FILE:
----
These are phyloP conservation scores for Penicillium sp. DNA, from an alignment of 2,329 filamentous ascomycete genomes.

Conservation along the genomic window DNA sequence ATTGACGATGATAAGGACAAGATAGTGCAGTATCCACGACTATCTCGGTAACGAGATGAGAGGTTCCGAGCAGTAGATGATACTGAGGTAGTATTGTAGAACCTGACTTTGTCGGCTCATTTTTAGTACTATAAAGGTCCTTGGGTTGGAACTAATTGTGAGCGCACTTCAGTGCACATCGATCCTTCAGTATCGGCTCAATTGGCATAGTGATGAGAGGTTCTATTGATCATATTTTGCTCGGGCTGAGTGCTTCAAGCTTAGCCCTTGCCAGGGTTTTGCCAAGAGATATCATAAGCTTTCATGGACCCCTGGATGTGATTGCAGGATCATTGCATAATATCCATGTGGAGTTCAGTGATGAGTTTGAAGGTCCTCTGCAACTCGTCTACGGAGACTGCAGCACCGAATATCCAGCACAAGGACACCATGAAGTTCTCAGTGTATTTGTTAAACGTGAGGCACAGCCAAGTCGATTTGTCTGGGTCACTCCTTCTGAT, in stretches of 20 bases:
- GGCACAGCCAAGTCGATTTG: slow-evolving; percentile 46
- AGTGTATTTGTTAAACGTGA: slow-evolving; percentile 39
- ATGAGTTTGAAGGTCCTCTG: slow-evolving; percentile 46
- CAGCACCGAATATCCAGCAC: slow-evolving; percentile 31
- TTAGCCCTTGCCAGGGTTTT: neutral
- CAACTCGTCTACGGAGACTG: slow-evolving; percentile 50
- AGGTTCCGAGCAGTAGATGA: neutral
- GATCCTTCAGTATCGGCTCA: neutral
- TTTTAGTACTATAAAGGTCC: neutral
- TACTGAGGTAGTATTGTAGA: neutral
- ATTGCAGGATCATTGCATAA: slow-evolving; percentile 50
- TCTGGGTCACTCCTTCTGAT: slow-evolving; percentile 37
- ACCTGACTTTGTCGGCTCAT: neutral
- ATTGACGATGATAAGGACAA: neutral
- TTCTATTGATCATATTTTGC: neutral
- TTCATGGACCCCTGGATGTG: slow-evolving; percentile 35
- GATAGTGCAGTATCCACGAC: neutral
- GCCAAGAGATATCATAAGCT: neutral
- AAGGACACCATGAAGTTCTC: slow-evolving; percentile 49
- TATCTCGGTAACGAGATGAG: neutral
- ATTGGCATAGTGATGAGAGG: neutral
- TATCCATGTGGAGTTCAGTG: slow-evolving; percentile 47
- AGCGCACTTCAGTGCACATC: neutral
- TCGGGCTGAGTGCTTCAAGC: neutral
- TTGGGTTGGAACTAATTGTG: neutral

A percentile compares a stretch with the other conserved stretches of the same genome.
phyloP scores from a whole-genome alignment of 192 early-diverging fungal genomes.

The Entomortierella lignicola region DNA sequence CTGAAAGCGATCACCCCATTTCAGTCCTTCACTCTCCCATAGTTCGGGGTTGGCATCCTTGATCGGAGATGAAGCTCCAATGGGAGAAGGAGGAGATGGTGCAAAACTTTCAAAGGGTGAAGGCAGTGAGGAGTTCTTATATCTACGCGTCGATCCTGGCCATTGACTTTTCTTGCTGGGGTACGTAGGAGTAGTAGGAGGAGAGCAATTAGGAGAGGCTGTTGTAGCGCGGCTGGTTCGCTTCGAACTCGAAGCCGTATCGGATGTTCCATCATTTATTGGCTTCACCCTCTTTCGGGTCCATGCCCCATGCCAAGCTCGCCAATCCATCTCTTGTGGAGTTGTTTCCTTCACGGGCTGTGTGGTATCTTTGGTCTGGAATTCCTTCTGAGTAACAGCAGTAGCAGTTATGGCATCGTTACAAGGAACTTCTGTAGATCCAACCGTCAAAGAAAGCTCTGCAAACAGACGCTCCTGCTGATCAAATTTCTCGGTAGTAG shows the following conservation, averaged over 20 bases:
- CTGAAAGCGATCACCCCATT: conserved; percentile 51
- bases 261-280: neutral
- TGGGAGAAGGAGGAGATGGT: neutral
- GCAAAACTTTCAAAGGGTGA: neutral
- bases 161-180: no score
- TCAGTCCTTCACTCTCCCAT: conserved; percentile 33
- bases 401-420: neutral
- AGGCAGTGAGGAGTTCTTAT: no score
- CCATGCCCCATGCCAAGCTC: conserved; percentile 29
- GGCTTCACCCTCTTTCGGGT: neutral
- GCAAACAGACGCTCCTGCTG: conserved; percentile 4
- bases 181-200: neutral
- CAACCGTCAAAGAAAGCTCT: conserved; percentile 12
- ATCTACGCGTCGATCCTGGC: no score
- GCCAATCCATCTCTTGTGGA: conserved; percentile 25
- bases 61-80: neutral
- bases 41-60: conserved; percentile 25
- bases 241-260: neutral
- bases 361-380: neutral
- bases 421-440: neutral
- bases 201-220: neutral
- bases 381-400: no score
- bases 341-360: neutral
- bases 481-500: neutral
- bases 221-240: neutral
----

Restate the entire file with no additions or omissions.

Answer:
These are phyloP conservation scores for Penicillium sp. DNA, from an alignment of 2,329 filamentous ascomycete genomes.

Conservation along the genomic window DNA sequence ATTGACGATGATAAGGACAAGATAGTGCAGTATCCACGACTATCTCGGTAACGAGATGAGAGGTTCCGAGCAGTAGATGATACTGAGGTAGTATTGTAGAACCTGACTTTGTCGGCTCATTTTTAGTACTATAAAGGTCCTTGGGTTGGAACTAATTGTGAGCGCACTTCAGTGCACATCGATCCTTCAGTATCGGCTCAATTGGCATAGTGATGAGAGGTTCTATTGATCATATTTTGCTCGGGCTGAGTGCTTCAAGCTTAGCCCTTGCCAGGGTTTTGCCAAGAGATATCATAAGCTTTCATGGACCCCTGGATGTGATTGCAGGATCATTGCATAATATCCATGTGGAGTTCAGTGATGAGTTTGAAGGTCCTCTGCAACTCGTCTACGGAGACTGCAGCACCGAATATCCAGCACAAGGACACCATGAAGTTCTCAGTGTATTTGTTAAACGTGAGGCACAGCCAAGTCGATTTGTCTGGGTCACTCCTTCTGAT, in stretches of 20 bases:
- GGCACAGCCAAGTCGATTTG: slow-evolving; percentile 46
- AGTGTATTTGTTAAACGTGA: slow-evolving; percentile 39
- ATGAGTTTGAAGGTCCTCTG: slow-evolving; percentile 46
- CAGCACCGAATATCCAGCAC: slow-evolving; percentile 31
- TTAGCCCTTGCCAGGGTTTT: neutral
- CAACTCGTCTACGGAGACTG: slow-evolving; percentile 50
- AGGTTCCGAGCAGTAGATGA: neutral
- GATCCTTCAGTATCGGCTCA: neutral
- TTTTAGTACTATAAAGGTCC: neutral
- TACTGAGGTAGTATTGTAGA: neutral
- ATTGCAGGATCATTGCATAA: slow-evolving; percentile 50
- TCTGGGTCACTCCTTCTGAT: slow-evolving; percentile 37
- ACCTGACTTTGTCGGCTCAT: neutral
- ATTGACGATGATAAGGACAA: neutral
- TTCTATTGATCATATTTTGC: neutral
- TTCATGGACCCCTGGATGTG: slow-evolving; percentile 35
- GATAGTGCAGTATCCACGAC: neutral
- GCCAAGAGATATCATAAGCT: neutral
- AAGGACACCATGAAGTTCTC: slow-evolving; percentile 49
- TATCTCGGTAACGAGATGAG: neutral
- ATTGGCATAGTGATGAGAGG: neutral
- TATCCATGTGGAGTTCAGTG: slow-evolving; percentile 47
- AGCGCACTTCAGTGCACATC: neutral
- TCGGGCTGAGTGCTTCAAGC: neutral
- TTGGGTTGGAACTAATTGTG: neutral

A percentile compares a stretch with the other conserved stretches of the same genome.
phyloP scores from a whole-genome alignment of 192 early-diverging fungal genomes.

The Entomortierella lignicola region DNA sequence CTGAAAGCGATCACCCCATTTCAGTCCTTCACTCTCCCATAGTTCGGGGTTGGCATCCTTGATCGGAGATGAAGCTCCAATGGGAGAAGGAGGAGATGGTGCAAAACTTTCAAAGGGTGAAGGCAGTGAGGAGTTCTTATATCTACGCGTCGATCCTGGCCATTGACTTTTCTTGCTGGGGTACGTAGGAGTAGTAGGAGGAGAGCAATTAGGAGAGGCTGTTGTAGCGCGGCTGGTTCGCTTCGAACTCGAAGCCGTATCGGATGTTCCATCATTTATTGGCTTCACCCTCTTTCGGGTCCATGCCCCATGCCAAGCTCGCCAATCCATCTCTTGTGGAGTTGTTTCCTTCACGGGCTGTGTGGTATCTTTGGTCTGGAATTCCTTCTGAGTAACAGCAGTAGCAGTTATGGCATCGTTACAAGGAACTTCTGTAGATCCAACCGTCAAAGAAAGCTCTGCAAACAGACGCTCCTGCTGATCAAATTTCTCGGTAGTAG shows the following conservation, averaged over 20 bases:
- CTGAAAGCGATCACCCCATT: conserved; percentile 51
- bases 261-280: neutral
- TGGGAGAAGGAGGAGATGGT: neutral
- GCAAAACTTTCAAAGGGTGA: neutral
- bases 161-180: no score
- TCAGTCCTTCACTCTCCCAT: conserved; percentile 33
- bases 401-420: neutral
- AGGCAGTGAGGAGTTCTTAT: no score
- CCATGCCCCATGCCAAGCTC: conserved; percentile 29
- GGCTTCACCCTCTTTCGGGT: neutral
- GCAAACAGACGCTCCTGCTG: conserved; percentile 4
- bases 181-200: neutral
- CAACCGTCAAAGAAAGCTCT: conserved; percentile 12
- ATCTACGCGTCGATCCTGGC: no score
- GCCAATCCATCTCTTGTGGA: conserved; percentile 25
- bases 61-80: neutral
- bases 41-60: conserved; percentile 25
- bases 241-260: neutral
- bases 361-380: neutral
- bases 421-440: neutral
- bases 201-220: neutral
- bases 381-400: no score
- bases 341-360: neutral
- bases 481-500: neutral
- bases 221-240: neutral